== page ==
The inspiration for the Center for Gynepathology Research (CGR) started with a simple question in 2007, to CGR Director Linda Griffith, from Susan Whitehead, a member of the MIT Corporation:
Can you explain how your work specifically benefits women?
Professor Griffith’s response:
Susan asked this question in the context of my accepting an invitation to participate in a panel at the 10th Annual Women in Science luncheon at the Museum of Science.
My immediate answer was: Why would I do that? I am not a “feminist”!
The question bothered me, in ways that made me reflect on “what does it mean, to do work that benefits women?”
I started an accounting of MIT work that had benefited me, specifically, as a woman. For example: Bob Metcalfe’s co-invention of the ethernet – I would not have been able to keep up my research during IVF if not for his contribution to women. (Robert “Bob” Metcalfe is an engineer and entrepreneur who helped pioneer the Internet, starting in 1970.) I wrote him and thanked him! I then decided to look for opportunities to solve at least one problem that keeps women from pursuing their dreams at work, home, or with friends—a cure for endometriosis!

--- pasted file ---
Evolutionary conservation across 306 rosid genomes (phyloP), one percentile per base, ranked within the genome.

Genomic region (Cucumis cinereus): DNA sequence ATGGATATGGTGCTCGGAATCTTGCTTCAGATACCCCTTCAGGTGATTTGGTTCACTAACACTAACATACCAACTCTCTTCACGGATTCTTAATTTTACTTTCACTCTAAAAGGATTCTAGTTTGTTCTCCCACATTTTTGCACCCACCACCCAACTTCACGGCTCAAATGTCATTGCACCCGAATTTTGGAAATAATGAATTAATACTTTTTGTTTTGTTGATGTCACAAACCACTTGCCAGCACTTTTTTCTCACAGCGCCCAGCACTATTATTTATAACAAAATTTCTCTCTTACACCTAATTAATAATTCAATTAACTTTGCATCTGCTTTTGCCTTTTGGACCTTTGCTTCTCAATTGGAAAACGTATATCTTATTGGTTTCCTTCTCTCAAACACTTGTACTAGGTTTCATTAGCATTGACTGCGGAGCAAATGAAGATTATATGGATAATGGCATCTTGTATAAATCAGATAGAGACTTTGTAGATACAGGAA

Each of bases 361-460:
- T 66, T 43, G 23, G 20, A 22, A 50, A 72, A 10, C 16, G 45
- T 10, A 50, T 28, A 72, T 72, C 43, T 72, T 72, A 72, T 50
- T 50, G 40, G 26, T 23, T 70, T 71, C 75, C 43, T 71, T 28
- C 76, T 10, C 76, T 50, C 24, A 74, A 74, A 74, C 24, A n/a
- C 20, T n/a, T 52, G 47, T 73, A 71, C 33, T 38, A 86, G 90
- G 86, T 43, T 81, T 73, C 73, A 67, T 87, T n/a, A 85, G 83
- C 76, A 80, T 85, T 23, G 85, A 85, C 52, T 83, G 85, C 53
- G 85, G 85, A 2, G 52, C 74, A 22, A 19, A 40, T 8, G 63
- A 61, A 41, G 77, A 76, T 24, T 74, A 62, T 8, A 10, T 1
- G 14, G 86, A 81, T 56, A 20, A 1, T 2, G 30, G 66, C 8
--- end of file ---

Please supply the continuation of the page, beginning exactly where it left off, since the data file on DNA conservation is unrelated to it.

The Chromosomes to Society project is set up to explore unconventional thinking about how XX- and XY- chromosome individuals are different biologically, and how these differences propagate out into societal differences.
Topics we will discuss, (through blogs, essays, and discussions, including guest essays) include:
- Sex dimorphism in immunology: Why do women a greater burden of autoimmune diseases than men? Why do men get the Man Flu?
- Women’s Pay Gap: Is a greater burden of illness, including gynecology diseases, a contributing factor?
- Advocacy: To March, or Not to March? Where is the balance between nose-to-the-grindstone in-the-trenches work on a problem, and advocacy?
- Women in Stem, the secret story from women who love, love, LOVE it!